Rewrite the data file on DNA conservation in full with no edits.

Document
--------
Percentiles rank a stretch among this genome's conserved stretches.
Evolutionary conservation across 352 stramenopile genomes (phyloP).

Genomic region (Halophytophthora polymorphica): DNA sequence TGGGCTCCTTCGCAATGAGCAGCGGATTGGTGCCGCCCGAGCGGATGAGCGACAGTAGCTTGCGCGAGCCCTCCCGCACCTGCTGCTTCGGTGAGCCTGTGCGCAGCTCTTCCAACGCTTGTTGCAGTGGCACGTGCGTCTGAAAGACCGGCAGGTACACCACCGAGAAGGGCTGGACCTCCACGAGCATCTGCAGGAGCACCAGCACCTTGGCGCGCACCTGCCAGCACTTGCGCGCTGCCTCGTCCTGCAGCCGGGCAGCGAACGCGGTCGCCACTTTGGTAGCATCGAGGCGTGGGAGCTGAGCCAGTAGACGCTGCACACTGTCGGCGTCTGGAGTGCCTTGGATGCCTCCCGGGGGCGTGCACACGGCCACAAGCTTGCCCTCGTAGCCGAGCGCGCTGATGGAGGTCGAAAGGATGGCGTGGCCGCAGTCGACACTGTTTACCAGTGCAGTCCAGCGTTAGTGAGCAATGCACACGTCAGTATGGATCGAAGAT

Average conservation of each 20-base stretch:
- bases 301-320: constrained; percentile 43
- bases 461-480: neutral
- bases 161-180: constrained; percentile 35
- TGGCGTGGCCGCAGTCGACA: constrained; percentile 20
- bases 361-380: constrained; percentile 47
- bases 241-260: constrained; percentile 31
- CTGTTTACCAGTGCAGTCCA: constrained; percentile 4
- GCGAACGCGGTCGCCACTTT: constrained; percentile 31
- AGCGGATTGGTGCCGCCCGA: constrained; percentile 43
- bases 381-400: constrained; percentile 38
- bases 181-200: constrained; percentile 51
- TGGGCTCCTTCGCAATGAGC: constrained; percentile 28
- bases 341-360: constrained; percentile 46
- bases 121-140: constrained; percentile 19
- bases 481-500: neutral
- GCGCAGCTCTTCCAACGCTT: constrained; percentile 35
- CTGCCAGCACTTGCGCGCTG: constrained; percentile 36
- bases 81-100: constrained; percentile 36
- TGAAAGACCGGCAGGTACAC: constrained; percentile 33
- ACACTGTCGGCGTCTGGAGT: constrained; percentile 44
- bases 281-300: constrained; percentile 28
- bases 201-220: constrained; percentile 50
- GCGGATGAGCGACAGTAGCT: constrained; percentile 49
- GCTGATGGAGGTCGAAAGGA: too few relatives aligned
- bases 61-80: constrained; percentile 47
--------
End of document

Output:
Percentiles rank a stretch among this genome's conserved stretches.
Evolutionary conservation across 352 stramenopile genomes (phyloP).

Genomic region (Halophytophthora polymorphica): DNA sequence TGGGCTCCTTCGCAATGAGCAGCGGATTGGTGCCGCCCGAGCGGATGAGCGACAGTAGCTTGCGCGAGCCCTCCCGCACCTGCTGCTTCGGTGAGCCTGTGCGCAGCTCTTCCAACGCTTGTTGCAGTGGCACGTGCGTCTGAAAGACCGGCAGGTACACCACCGAGAAGGGCTGGACCTCCACGAGCATCTGCAGGAGCACCAGCACCTTGGCGCGCACCTGCCAGCACTTGCGCGCTGCCTCGTCCTGCAGCCGGGCAGCGAACGCGGTCGCCACTTTGGTAGCATCGAGGCGTGGGAGCTGAGCCAGTAGACGCTGCACACTGTCGGCGTCTGGAGTGCCTTGGATGCCTCCCGGGGGCGTGCACACGGCCACAAGCTTGCCCTCGTAGCCGAGCGCGCTGATGGAGGTCGAAAGGATGGCGTGGCCGCAGTCGACACTGTTTACCAGTGCAGTCCAGCGTTAGTGAGCAATGCACACGTCAGTATGGATCGAAGAT

Average conservation of each 20-base stretch:
- bases 301-320: constrained; percentile 43
- bases 461-480: neutral
- bases 161-180: constrained; percentile 35
- TGGCGTGGCCGCAGTCGACA: constrained; percentile 20
- bases 361-380: constrained; percentile 47
- bases 241-260: constrained; percentile 31
- CTGTTTACCAGTGCAGTCCA: constrained; percentile 4
- GCGAACGCGGTCGCCACTTT: constrained; percentile 31
- AGCGGATTGGTGCCGCCCGA: constrained; percentile 43
- bases 381-400: constrained; percentile 38
- bases 181-200: constrained; percentile 51
- TGGGCTCCTTCGCAATGAGC: constrained; percentile 28
- bases 341-360: constrained; percentile 46
- bases 121-140: constrained; percentile 19
- bases 481-500: neutral
- GCGCAGCTCTTCCAACGCTT: constrained; percentile 35
- CTGCCAGCACTTGCGCGCTG: constrained; percentile 36
- bases 81-100: constrained; percentile 36
- TGAAAGACCGGCAGGTACAC: constrained; percentile 33
- ACACTGTCGGCGTCTGGAGT: constrained; percentile 44
- bases 281-300: constrained; percentile 28
- bases 201-220: constrained; percentile 50
- GCGGATGAGCGACAGTAGCT: constrained; percentile 49
- GCTGATGGAGGTCGAAAGGA: too few relatives aligned
- bases 61-80: constrained; percentile 47